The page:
I am asking myself the following question:

Let $p$ be a prime. Is it true that $x \equiv y \bmod p$ implies $x^{p^{k-1}} \equiv y^{p^{k-1}} \bmod {p^k}$?

I can not see how to prove this, but I do not find a counter example either. Could you help me?

EDIT: We try to use induction on this one. Assume that $x \equiv y \bmod p$. We show that $x^{p^{k-1}} \equiv y^{p^{k-1}} \bmod {p^k}$ for all integers $k\ge 1$. The induction basis for $k=1$ is clear. So assume for all integers smaller than $k$ holds $x^{p^{k-1}} \equiv y^{p^{k-1}} \bmod {p^k}$. Now we do the induction step for $k+1$. So we need to show $x^{p^{k}} \equiv y^{p^{k}} \bmod {p^{k+1}}$. W can rewrite:

$$x^{p^{k}} - y^{p^{k}} = (x-y)(x^{p^{k-1}} + x^{p^{k-2}}y + \ldots + xy^{p^{k}-2} + y^{p^k-1})$$

By assmption we know that $x-y$ is a multiple of $p$ so we are left to show that

$$(x^{p^{k-1}} + x^{p^{k-2}}y + \ldots + xy^{p^{k}-2} + y^{p^k-1})$$

is a multiple of $p^{k}$. But I do not see why this sould be true.


Use the formula $x^p - y^p = (x - y)(x^{p - 1} + \dotsc + y^{p - 1})$ and prove by induction.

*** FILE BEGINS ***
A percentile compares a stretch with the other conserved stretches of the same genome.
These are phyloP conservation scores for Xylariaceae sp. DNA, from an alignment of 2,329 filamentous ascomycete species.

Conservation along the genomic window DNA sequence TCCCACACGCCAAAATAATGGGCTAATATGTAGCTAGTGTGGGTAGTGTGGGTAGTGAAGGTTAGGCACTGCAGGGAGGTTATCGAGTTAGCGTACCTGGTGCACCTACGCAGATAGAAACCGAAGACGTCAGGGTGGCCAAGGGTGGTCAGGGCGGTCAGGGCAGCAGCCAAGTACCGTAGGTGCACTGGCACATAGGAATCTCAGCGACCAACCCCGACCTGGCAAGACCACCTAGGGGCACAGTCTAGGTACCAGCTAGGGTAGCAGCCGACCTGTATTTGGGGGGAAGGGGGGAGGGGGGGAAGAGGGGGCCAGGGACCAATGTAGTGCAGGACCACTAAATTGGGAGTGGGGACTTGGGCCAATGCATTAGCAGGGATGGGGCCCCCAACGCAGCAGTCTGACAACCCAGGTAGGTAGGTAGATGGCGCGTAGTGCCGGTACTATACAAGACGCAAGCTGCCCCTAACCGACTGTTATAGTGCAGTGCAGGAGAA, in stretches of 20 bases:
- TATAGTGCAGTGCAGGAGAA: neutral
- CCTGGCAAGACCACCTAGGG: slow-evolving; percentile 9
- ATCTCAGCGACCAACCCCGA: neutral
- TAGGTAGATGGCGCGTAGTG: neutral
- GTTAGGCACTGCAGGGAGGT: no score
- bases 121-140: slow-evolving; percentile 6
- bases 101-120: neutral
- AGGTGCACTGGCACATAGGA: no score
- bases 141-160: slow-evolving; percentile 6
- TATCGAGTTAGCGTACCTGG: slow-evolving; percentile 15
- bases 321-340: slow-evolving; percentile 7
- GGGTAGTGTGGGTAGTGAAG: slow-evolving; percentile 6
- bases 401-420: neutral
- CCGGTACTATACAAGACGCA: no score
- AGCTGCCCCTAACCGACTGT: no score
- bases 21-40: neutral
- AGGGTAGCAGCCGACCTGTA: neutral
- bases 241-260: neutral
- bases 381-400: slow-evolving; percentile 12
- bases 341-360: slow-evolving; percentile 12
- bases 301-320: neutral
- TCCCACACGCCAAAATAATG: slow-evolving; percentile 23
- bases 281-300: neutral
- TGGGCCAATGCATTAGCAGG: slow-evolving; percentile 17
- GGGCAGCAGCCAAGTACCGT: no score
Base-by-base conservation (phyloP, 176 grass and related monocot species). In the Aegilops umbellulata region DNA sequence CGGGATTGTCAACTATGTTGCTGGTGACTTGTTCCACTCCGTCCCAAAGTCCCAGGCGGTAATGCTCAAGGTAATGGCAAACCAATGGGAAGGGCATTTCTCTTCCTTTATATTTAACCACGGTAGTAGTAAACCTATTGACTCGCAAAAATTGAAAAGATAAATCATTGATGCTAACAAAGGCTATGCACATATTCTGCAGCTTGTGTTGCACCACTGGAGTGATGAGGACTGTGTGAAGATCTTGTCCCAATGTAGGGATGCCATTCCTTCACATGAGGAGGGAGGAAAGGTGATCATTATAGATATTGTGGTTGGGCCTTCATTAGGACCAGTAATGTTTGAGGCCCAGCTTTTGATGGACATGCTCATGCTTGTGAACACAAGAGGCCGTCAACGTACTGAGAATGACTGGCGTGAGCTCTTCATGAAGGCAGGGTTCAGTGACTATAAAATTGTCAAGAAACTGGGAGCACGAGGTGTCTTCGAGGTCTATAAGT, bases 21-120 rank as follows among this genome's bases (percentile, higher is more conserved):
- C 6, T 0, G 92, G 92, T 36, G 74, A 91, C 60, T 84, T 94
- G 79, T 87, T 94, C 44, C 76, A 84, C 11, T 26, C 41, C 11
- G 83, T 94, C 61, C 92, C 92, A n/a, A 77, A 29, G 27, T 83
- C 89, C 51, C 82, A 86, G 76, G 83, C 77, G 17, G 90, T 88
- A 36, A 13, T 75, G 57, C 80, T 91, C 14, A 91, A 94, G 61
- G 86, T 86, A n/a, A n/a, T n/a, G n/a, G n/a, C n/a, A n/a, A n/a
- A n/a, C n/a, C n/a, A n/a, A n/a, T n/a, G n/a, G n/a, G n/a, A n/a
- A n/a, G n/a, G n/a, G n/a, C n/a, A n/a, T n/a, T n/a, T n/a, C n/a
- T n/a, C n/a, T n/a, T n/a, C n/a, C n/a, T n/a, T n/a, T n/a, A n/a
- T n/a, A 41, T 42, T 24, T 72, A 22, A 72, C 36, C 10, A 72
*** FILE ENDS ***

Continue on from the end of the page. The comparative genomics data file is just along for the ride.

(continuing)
• $\begingroup$ I am sorry but I do not get it yet. I tried to prove $x \equiv y \bmod p \implies x^{p^{k-1}} \equiv y^{p^{k-1}} \bmod {p^k}$ by induction as you suggested. For $k=1$ this is clear. But I do not see how the binomial theorem mentioned by you should help in the induction step. Could you please expand your hint a bit? $\endgroup$ – 3nondatur Nov 28 '19 at 10:33
  • $\begingroup$ I made an edit to clarify my problem. $\endgroup$ – 3nondatur Nov 28 '19 at 10:49
  • 1
    $\begingroup$ Prove by induction on $k$, and note that, if $x \equiv y \mod p$, then $x^{p-1}+\dotsc+y^{p-1}\equiv0\mod p$. These are all the ingredients you need. You just have to work a bit more on it. $\endgroup$ – WhatsUp Nov 28 '19 at 14:52

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